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The sixth
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"Some say umami is the fifth gustatory sensation, or taste. I say that smoke is the sixth taste," says author Edward Lee ("Smoke and Pickles"), who appreciates things that are smoked, like these hops on juniper wood (photo).

More and more amateur chefs and consumers seem to share his opinion. A look at the shelves in any regular supermarket speaks volumes: smoked cheese, smoked pimento, smoked ham (of course!), but also smoked chips, smoked sturgeon, smoked salt (photos), smoked tea, and a whole lot more. There were times when such delicacies could only be found at Texas barbecues, fish joints along Canada's Atlantic coast or specialty food stores in New York. Today we are experiencing a renaissance of smoky flavors and the ancient conservation technique of smoking. The are many reasons for this. Number one: Most consumers are unwilling to pay ridiculous prices for foods that are often pretentious. Honesty counts.

Barbecue stores like London's Pitt Cue are a huge success. In the first year it was open, the line of customers often extended into the street. Today the typical clientèle consists of more high-brow finance managers than Joe Sixpack types.

Number two: Smoked foods simply taste wonderful – always new and surprising. You can buy not only sausages, but herbs, nuts, ice cream, cauliflower, corn, olive oil, ice cubes and even mineral water that are smoked, or you can smoke them yourself. Each time you consume one of these, you have a new taste experience.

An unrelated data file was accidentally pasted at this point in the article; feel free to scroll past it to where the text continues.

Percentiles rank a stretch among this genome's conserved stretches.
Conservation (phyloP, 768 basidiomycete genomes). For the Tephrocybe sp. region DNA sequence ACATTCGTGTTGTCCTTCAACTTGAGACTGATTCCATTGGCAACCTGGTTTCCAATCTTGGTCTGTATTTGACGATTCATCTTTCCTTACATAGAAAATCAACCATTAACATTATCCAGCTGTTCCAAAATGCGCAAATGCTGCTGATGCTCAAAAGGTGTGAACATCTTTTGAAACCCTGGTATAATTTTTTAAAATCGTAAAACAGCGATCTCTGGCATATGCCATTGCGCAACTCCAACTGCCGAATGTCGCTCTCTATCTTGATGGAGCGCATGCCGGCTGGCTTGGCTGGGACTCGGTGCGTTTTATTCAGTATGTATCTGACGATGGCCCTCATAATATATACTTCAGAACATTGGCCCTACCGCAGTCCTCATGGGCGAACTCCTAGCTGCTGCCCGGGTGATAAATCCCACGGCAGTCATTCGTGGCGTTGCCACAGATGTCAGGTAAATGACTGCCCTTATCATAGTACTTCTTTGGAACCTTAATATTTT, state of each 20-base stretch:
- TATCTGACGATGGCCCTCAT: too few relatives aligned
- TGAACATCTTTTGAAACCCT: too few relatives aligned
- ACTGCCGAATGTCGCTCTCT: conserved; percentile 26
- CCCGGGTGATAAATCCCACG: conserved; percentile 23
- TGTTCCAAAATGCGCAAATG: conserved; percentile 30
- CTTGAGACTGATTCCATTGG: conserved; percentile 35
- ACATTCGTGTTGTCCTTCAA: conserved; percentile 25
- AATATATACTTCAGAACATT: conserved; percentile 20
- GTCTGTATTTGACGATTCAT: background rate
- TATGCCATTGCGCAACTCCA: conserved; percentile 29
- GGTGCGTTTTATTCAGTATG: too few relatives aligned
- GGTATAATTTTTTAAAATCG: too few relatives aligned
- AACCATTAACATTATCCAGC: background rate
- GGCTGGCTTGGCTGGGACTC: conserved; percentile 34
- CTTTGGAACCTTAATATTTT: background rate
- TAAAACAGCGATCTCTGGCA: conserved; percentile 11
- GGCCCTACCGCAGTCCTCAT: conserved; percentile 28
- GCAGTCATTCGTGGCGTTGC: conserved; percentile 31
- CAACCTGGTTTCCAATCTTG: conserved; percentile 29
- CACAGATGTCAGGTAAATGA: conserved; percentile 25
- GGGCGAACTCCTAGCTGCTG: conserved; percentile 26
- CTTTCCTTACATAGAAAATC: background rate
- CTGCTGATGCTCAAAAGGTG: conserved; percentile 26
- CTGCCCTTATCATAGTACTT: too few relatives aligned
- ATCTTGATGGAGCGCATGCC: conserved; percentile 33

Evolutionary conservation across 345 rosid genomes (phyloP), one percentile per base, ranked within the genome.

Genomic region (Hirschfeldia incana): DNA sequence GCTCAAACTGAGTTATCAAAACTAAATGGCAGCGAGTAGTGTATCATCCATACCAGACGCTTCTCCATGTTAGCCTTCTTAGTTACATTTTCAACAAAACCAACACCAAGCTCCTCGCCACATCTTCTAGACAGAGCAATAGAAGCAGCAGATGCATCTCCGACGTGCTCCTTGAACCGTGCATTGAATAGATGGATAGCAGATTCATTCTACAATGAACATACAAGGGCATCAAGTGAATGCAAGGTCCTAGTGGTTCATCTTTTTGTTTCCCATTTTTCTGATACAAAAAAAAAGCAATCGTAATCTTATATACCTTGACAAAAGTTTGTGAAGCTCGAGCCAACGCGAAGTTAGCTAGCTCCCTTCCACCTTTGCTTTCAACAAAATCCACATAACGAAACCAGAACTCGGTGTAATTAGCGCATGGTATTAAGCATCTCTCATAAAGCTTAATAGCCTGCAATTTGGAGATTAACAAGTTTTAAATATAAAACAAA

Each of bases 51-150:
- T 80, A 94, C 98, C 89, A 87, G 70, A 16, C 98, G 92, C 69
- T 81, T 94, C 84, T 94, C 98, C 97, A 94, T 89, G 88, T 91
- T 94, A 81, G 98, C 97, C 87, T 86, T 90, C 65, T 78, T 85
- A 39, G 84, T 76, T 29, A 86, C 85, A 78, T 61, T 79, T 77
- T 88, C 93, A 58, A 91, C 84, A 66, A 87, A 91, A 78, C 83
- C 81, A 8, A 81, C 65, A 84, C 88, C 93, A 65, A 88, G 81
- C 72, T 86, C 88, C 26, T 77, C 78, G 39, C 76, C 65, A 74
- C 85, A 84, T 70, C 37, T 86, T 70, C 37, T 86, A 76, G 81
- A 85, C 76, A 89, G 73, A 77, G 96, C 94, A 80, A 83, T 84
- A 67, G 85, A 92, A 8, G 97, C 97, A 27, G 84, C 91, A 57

Number three: Like pickling, smoking is a great way to conserve taste. Lots of smoke at low heat over a long period of time make for juicy consistency and varied flavors.

These days, smoking has become a home cooking technique just as much as pickling vegetables or making jam. There are some tools that make the process easier. Since its beginnings in 1968, for example, the "Smokehouse Little Chief Smoker" has never been more popular than today.

Like the river making its bed, the smoke goes where it wants to, no matter which tools are being used. People for whom the "normal" smoking of clams in mustard cream (photo) is still too complicated still have an alternative: a few drops of scotch or bourbon is all it takes to add a touch of smoke to any dish. Both types of whiskey get their smoky flavor from the oak carrels in which they mature.

This type of refinement works best with dishes that cannot be heated such as smoke-flavored mustard ice cream (which, by the way, is the perfect side dish for smoke rabbit pie).

Maybe we have reached the end of the carnivorous era despite delicacies like smoked ox leg slices (photo). After all, the trend goes toward vegetarianism, which is certainly healthier. But as long as we have a longing for the flavor of wood species like almond, alder, hickory, maple, mesquite, oak and pecan, our shopping carts, pantries and menus will go up in smoke. And let's not forget that by now we have also learned that vegetables taste great when they're smoked.

Meredith Erickson

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